The daycare is to be run by the Tundra Buddies Daycare Society, who have partnered with INAC to make more quality daycare available to families in Iqaluit.

The facility will employee 12 people, and will be the largest daycare in Nunavut.

Coun. Terry Dobbin noted that a woman he knows recently had to leave Iqaluit because she could not secure suitable daycare.

Given the current lack of daycare in the city and the high cost of the service, he asked if 60 spots would be enough.

“It would certainly help. I don’t think it would solve all of our problems, but it would certainly go a long way in providing much needed childcare,” Dewar said.

Akumalik and Stevenson continued to repeat concerns that the objectives of the daycare could change over time, through turnover on the society’s parent-run board.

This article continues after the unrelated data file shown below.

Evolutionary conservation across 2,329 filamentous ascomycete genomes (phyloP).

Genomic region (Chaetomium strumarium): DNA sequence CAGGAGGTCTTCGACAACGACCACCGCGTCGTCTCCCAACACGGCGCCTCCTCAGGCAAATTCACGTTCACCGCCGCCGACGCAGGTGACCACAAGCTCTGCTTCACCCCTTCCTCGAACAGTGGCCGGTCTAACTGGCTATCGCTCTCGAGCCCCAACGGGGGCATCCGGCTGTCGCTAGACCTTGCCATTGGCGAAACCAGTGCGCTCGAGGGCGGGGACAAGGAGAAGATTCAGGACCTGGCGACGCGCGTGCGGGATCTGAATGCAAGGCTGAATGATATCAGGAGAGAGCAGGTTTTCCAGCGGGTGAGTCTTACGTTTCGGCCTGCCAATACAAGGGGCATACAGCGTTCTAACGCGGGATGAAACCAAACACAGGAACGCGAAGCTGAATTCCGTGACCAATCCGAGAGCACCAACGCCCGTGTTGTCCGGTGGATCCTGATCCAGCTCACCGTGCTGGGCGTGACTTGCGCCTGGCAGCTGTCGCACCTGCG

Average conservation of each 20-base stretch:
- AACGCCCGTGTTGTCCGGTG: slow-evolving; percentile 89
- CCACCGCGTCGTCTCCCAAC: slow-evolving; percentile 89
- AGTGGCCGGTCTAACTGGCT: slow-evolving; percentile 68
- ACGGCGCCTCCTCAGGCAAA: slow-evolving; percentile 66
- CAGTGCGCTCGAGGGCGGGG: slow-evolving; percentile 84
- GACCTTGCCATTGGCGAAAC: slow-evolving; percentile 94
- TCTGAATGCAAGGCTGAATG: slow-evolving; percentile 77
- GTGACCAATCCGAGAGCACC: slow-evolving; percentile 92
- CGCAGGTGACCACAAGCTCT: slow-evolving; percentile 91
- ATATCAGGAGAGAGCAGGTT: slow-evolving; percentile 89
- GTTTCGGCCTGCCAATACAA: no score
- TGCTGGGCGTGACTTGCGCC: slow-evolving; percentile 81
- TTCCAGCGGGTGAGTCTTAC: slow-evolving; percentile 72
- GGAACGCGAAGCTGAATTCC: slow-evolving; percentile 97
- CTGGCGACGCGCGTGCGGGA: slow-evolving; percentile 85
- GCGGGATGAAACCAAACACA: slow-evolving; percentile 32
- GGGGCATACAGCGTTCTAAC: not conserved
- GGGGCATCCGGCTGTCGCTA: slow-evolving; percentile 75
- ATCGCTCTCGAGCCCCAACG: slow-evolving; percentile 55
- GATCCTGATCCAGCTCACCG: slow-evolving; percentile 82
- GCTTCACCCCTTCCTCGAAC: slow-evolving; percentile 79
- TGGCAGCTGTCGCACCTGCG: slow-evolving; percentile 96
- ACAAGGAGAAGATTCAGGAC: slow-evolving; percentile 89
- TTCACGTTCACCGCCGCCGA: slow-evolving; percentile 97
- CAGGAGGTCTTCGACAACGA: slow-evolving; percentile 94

“I’m hoping that what is presented is going to work. At the end of the day we need that daycare,” Akumalik said.

In October, the Qikiqtani Inuit Association increased its childcare subsidy by five dollars each day for Baffin Inuit who have children attending a licensed daycare.

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(15) Comments:

#1. Posted by Cabin fever on February 13, 2018

What , a beautiful picture of summer

#2. Posted by Sean on February 13, 2018

We used to live at house #474!

#3. Posted by sled dog on February 13, 2018

yes, Councillors, objectives do and can change depending on the charter of the society. Just ensure the Board cannot change the charter without significant membership approval.

change happens, get over it

Akumalik and Stevenson continued to repeat concerns that the objectives of the daycare could change over time, through turnover on the society’s parent-run board.

#4. Posted by What's the principle at stake here? on February 13, 2018

Sorry, I don’t understand what the issue is here. For example, does the daycare at the high school prioritize children of high school students? Would that be a problem?